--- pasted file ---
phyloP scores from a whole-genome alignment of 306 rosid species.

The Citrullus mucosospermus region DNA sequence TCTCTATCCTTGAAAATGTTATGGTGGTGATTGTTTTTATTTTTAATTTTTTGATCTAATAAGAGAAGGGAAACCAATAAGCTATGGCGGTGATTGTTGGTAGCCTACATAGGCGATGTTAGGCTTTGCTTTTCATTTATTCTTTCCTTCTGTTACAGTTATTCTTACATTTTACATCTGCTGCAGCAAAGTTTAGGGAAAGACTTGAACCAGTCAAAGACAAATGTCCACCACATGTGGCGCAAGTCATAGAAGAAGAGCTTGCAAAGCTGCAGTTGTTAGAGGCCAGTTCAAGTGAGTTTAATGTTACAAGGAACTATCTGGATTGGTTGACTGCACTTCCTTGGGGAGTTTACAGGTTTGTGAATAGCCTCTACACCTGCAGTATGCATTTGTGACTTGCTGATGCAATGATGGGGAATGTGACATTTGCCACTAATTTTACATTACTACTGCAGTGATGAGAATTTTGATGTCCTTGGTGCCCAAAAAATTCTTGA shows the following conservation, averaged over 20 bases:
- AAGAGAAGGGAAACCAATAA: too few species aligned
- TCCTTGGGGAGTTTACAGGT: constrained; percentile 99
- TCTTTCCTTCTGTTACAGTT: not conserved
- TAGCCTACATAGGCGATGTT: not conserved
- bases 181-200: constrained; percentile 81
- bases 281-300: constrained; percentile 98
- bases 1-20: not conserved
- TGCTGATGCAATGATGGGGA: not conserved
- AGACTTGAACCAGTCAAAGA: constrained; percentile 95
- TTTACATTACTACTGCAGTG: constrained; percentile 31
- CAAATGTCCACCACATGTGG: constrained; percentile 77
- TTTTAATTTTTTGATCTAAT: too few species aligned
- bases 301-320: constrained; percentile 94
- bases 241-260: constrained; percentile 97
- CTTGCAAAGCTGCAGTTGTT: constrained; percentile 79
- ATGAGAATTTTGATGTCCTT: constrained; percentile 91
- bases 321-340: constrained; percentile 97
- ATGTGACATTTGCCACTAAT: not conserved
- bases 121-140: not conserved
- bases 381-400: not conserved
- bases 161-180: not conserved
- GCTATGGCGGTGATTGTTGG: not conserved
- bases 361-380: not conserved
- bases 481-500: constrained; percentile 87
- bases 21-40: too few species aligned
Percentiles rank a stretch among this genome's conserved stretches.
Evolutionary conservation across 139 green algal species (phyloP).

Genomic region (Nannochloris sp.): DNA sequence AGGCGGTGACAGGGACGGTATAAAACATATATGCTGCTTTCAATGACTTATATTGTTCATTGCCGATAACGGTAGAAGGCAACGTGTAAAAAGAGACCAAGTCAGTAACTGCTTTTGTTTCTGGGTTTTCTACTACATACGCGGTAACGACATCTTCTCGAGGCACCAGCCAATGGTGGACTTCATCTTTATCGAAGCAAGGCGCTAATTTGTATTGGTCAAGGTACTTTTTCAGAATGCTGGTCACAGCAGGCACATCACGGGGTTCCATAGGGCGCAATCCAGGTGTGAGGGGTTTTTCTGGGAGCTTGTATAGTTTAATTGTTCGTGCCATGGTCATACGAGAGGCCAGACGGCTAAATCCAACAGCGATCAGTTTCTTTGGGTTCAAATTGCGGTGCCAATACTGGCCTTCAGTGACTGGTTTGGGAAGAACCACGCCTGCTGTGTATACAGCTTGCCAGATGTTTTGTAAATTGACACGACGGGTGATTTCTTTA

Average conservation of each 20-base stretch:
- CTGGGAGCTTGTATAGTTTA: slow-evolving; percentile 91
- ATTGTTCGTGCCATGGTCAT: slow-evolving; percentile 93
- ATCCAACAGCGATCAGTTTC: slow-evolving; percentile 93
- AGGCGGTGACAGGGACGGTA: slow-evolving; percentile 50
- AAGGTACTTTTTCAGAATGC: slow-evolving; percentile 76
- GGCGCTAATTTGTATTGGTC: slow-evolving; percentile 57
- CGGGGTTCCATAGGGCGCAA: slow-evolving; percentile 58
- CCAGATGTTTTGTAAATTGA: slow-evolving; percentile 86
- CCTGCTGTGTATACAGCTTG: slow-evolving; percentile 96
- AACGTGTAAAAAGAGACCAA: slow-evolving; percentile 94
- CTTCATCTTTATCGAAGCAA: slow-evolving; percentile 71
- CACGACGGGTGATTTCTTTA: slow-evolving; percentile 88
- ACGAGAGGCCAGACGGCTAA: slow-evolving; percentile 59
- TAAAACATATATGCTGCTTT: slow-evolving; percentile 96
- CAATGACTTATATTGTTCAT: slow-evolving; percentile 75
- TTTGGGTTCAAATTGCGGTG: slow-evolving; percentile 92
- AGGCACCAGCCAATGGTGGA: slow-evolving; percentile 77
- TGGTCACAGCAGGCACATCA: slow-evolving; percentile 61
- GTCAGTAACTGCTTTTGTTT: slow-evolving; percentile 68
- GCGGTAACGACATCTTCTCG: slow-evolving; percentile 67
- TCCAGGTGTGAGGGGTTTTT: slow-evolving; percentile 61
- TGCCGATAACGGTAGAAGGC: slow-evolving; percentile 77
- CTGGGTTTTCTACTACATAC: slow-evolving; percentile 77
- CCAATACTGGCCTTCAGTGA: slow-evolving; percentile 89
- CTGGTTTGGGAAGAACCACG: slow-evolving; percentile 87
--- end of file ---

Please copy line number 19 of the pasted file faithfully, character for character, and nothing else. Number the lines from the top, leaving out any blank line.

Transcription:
- bases 321-340: constrained; percentile 97